|Publication number||US5421726 A|
|Application number||US 08/166,453|
|Publication date||6 Jun 1995|
|Filing date||13 Dec 1993|
|Priority date||19 Mar 1993|
|Publication number||08166453, 166453, US 5421726 A, US 5421726A, US-A-5421726, US5421726 A, US5421726A|
|Original Assignee||Okada; Eiji|
|Export Citation||BiBTeX, EndNote, RefMan|
|Patent Citations (5), Referenced by (52), Classifications (10), Legal Events (3)|
|External Links: USPTO, USPTO Assignment, Espacenet|
This invention relates to a tooth-brushing method by means of an electric toothbrush having a predetermined vibration frequency. More precisely, this invention relates to such a tooth-brushing method in which a vibrating tooth-brush has a heavy eccentric weight attached to an electrically operated motor so as to convert a revolving force from the motor into a circular motion which is used to brush the teeth, with bristles on a brush portion of the toothbrush being held in contact with tooth surfaces.
Toothbrushes are of the following types: a commonly used toothbrush, which has a handle portion and a brush portion formed integrally so as to be manually operated; and, an electric toothbrush housing an electrically operated motor which is driven by a current flowing from a dry battery or a receptacle.
Tooth-brushing methods using toothbrushes include a bath process, a rolling process, a forns process, a scrapping process, and the like. In accordance with the bath process, bristles on the brush portion are driven in short and quick movements, while being held in contact with the teeth and the gums at about a 45° angle. In the rolling process, the handle portion of the toothbrush is pivoted about an axial direction of the handle portion with a flick of the wrist, thereby causing the brush portion to be pivoted in synchronism therewith. In the forns process, while the toothbrush is held against the teeth at a right angle, the bristles on the brush portion are forced into movement such as to draw a circle. In the scrapping process, while tips of the bristles on the brush portion of the toothbrush are held in contact with the teeth at a right angle, the bristles on the brush portion are driven in short and quick movements.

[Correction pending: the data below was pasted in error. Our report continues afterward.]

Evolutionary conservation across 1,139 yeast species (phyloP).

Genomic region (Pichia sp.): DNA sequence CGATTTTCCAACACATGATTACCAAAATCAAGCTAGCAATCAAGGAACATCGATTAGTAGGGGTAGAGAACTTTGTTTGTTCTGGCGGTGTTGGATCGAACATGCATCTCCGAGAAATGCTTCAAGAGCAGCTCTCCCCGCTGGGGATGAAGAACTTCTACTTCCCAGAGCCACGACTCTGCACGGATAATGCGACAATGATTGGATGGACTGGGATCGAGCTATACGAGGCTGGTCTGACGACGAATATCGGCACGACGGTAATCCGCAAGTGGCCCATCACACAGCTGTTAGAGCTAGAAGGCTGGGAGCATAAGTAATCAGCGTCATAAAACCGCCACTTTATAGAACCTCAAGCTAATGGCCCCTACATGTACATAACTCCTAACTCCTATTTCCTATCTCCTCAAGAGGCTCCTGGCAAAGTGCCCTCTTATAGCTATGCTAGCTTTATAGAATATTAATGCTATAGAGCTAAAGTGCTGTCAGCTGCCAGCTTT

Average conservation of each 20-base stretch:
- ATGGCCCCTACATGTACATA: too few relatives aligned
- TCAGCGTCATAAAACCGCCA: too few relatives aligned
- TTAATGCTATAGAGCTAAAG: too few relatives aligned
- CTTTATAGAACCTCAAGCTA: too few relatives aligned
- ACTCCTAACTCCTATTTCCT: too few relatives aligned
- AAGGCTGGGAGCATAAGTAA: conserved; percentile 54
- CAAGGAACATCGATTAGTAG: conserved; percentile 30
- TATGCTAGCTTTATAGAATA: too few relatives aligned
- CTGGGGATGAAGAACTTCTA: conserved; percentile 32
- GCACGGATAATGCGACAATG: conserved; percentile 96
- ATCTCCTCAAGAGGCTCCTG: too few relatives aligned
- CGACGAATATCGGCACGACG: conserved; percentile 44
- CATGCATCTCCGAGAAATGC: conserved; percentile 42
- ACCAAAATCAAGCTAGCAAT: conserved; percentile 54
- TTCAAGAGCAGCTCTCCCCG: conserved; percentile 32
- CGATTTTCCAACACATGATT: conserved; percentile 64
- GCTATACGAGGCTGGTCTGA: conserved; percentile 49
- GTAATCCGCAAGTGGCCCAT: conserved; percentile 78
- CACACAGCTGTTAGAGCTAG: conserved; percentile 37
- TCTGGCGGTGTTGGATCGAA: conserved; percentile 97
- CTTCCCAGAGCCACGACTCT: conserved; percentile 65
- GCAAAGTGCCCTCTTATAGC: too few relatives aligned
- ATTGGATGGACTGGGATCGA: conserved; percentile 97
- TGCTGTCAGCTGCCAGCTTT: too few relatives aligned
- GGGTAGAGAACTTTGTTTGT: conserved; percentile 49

Although the tooth-brushing methods vary from user to user depending on such factors as the tooth rows and brushing habits of the user as well as the types or extent of periodontal ailments, the methods can broadly be classified into the above four categories.
In some schools, the dental profession educates pupils about brushing of the teeth as a part of educational programs. This system teaches them proper tooth-brushing methods in order to provide dental hygiene management or cure in accordance with states of the teeth.
The electric toothbrush has been developed so as to require less time for brushing the teeth and to afford improved convenience of use, compared with the manually operated toothbrush.
Further, in the electric toothbrush, there is one type in which a revolving force imparted from an electrically operated motor housed therein is converted into, for example, a rolling or otherwise sliding motion by a revolving force-converting mechanism. As another type of electric toothbrush, there is a vibrating toothbrush in which an eccentric heavy weight is attached to the electrically operated motor. These electric toothbrushes are designed to massage the gums as well as brushing tooth surfaces, with the brush portion being held against the teeth, thereby serving as a hygienic instrument for protecting the teeth and the gums from any ailments.
Moreover, the electric toothbrush is usually constructed to allow the brush portion to be removed with respect to the handle portion, so that the brush portion is replaceable when deformations and the like of the bristles on the brush portion over many years of use detract from the ability of the bristles.
In view of conventional manual-operated toothbrushes, different brushing methods can be practiced using a single toothbrush according to the different manner in which the toothbrush is held or moved. However, the action of brushing the teeth must be sustained more than 20 minutes in accordance with a proper tooth-cleaning process in order to secure sufficient cleaning effectiveness. This is inconvenient for brushing because of such a considerable period of time.